The Mars Exploration Rover Opportunity dragged one of its wheels back and forth across the sandy soil at Meridiani Planum to create a hole (bottom of image) measuring approximately 50 centimeters (19.7 inches) long by 20 centimeters (7.9 inches) wide by 9 centimeters (3.5 inches) deep. The rover's instrument deployment device, or arm, will begin studying the fresh soil at the bottom of this trench later today for clues to its mineral composition and history. Scientists chose this particular site for digging because previous data taken by the rover's miniature thermal emission spectrometer indicated that it contains crystalline hematite, a mineral that sometimes forms in the presence of water. The brightness of the newly-exposed soil is thought to be either intrinsic to the soil itself, or a reflection of the Sun. The rock outcrop lining the inner edge of the small crater encircling the rover and lander can be seen on the horizon. This fish-eye image was taken by the rover's hazard-avoidance camera.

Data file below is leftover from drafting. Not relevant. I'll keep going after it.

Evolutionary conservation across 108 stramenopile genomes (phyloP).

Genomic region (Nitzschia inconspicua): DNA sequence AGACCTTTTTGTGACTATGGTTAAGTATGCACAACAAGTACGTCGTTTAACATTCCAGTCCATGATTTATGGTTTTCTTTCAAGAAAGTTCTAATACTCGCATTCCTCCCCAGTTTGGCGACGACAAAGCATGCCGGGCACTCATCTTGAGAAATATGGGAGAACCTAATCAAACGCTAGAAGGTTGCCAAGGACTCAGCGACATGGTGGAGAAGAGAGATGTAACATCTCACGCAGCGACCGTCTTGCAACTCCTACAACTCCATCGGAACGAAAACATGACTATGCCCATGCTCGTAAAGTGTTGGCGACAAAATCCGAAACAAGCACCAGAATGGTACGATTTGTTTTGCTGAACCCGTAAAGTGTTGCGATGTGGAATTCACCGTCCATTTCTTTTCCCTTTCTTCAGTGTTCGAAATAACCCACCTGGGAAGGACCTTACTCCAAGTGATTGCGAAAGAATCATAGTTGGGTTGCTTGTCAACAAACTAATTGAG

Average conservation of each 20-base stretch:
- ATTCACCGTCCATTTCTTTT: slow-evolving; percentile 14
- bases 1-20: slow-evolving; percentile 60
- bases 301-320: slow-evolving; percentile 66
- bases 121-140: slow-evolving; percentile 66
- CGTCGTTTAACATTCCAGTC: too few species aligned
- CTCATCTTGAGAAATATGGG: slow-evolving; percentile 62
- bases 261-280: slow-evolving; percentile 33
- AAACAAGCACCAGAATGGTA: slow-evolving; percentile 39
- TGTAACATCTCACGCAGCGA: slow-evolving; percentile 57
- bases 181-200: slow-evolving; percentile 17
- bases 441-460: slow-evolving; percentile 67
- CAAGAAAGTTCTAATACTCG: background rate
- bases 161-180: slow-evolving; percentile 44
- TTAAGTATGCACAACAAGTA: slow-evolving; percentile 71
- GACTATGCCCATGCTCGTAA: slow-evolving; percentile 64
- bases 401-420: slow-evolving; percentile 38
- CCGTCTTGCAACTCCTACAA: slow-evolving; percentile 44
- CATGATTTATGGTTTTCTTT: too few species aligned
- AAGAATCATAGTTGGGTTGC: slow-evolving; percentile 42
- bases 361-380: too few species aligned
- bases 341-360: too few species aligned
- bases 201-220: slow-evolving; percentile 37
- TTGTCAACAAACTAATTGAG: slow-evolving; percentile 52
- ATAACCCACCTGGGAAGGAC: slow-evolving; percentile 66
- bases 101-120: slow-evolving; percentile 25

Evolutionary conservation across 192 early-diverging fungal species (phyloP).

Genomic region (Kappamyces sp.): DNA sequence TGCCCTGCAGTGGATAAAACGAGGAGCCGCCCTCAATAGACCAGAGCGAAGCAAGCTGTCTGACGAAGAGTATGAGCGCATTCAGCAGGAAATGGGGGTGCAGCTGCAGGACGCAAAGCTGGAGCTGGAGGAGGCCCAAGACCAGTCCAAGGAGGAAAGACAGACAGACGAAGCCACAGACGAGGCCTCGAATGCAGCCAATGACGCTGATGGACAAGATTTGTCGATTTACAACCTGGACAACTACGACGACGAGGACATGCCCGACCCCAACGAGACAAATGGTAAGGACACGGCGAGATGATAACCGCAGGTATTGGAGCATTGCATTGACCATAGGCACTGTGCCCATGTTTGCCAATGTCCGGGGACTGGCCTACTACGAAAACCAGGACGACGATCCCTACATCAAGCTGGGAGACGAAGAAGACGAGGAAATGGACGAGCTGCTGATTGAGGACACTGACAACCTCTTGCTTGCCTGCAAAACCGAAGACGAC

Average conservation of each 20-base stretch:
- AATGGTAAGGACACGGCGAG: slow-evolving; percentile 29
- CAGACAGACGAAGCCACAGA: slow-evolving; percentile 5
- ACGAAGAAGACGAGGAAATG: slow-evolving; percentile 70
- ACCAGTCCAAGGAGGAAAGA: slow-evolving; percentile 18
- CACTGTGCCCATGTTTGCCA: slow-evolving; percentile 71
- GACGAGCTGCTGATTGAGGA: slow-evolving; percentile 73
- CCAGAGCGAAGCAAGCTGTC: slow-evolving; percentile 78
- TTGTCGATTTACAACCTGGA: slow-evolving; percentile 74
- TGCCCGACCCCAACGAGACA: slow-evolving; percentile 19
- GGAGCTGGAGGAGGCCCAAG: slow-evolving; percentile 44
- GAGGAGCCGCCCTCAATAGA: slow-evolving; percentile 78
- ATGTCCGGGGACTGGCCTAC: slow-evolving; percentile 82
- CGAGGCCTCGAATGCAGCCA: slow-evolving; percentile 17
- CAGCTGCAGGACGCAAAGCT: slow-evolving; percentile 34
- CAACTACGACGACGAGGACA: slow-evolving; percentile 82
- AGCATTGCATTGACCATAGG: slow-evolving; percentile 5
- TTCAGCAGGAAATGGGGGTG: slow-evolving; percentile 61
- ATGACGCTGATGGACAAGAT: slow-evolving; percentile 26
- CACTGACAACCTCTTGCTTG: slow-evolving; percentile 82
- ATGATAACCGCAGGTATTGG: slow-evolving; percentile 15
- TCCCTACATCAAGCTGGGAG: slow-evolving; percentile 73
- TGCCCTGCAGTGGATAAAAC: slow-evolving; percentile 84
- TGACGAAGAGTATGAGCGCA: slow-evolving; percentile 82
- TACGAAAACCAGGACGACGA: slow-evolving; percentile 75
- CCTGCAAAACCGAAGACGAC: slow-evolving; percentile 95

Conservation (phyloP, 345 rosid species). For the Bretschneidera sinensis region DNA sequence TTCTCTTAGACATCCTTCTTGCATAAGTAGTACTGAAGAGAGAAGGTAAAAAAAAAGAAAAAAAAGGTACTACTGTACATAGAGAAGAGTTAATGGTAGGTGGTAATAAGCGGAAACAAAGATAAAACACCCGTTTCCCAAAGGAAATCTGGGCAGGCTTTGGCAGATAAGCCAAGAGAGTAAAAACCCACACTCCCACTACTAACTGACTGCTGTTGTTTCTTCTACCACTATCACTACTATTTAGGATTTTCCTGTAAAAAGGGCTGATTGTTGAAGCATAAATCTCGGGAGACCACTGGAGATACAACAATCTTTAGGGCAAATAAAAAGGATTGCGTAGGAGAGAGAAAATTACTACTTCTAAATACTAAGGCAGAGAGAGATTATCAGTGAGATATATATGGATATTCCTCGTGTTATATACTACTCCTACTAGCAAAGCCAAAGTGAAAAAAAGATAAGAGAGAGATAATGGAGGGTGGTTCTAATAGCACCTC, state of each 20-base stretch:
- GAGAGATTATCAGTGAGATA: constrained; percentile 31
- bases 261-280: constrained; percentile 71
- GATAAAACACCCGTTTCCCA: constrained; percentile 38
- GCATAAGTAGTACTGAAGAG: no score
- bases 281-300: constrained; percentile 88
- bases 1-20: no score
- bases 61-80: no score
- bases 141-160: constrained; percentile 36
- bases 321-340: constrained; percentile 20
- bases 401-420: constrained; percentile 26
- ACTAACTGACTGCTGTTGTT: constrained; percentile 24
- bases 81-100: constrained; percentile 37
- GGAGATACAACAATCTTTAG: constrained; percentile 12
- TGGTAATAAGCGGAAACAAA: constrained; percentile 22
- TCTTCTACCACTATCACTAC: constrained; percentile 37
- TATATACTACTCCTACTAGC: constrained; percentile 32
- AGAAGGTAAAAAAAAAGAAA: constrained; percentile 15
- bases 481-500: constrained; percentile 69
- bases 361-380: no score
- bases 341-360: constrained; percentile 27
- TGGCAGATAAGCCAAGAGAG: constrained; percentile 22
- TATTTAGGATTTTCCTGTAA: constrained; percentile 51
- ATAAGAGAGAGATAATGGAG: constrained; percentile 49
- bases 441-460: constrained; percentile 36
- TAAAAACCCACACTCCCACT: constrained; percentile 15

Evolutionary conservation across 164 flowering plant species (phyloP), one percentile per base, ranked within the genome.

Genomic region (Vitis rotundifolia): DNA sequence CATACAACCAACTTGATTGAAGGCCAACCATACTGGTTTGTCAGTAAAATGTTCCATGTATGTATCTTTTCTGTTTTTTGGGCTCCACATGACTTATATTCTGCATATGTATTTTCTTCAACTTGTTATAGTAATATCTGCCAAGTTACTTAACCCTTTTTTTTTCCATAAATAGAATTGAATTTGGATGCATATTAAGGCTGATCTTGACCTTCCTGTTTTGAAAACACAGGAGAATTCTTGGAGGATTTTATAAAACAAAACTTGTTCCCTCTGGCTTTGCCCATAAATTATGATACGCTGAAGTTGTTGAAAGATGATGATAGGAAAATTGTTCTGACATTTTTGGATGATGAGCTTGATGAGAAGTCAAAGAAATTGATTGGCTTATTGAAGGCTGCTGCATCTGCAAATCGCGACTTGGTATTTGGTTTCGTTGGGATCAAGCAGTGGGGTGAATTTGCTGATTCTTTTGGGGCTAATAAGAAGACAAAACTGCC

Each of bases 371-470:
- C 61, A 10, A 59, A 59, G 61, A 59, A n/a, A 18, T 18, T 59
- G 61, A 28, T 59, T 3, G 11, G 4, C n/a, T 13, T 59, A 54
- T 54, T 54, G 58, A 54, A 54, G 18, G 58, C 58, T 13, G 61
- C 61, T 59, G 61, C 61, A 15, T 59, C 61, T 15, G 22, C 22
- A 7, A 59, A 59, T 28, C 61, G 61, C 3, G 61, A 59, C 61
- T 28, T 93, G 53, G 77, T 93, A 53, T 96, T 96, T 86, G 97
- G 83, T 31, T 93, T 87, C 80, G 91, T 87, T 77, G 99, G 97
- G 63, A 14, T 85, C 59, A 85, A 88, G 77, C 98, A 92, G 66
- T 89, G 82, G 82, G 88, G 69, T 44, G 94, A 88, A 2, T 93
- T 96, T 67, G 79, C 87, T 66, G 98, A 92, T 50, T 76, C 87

Image credit: NASA/JPL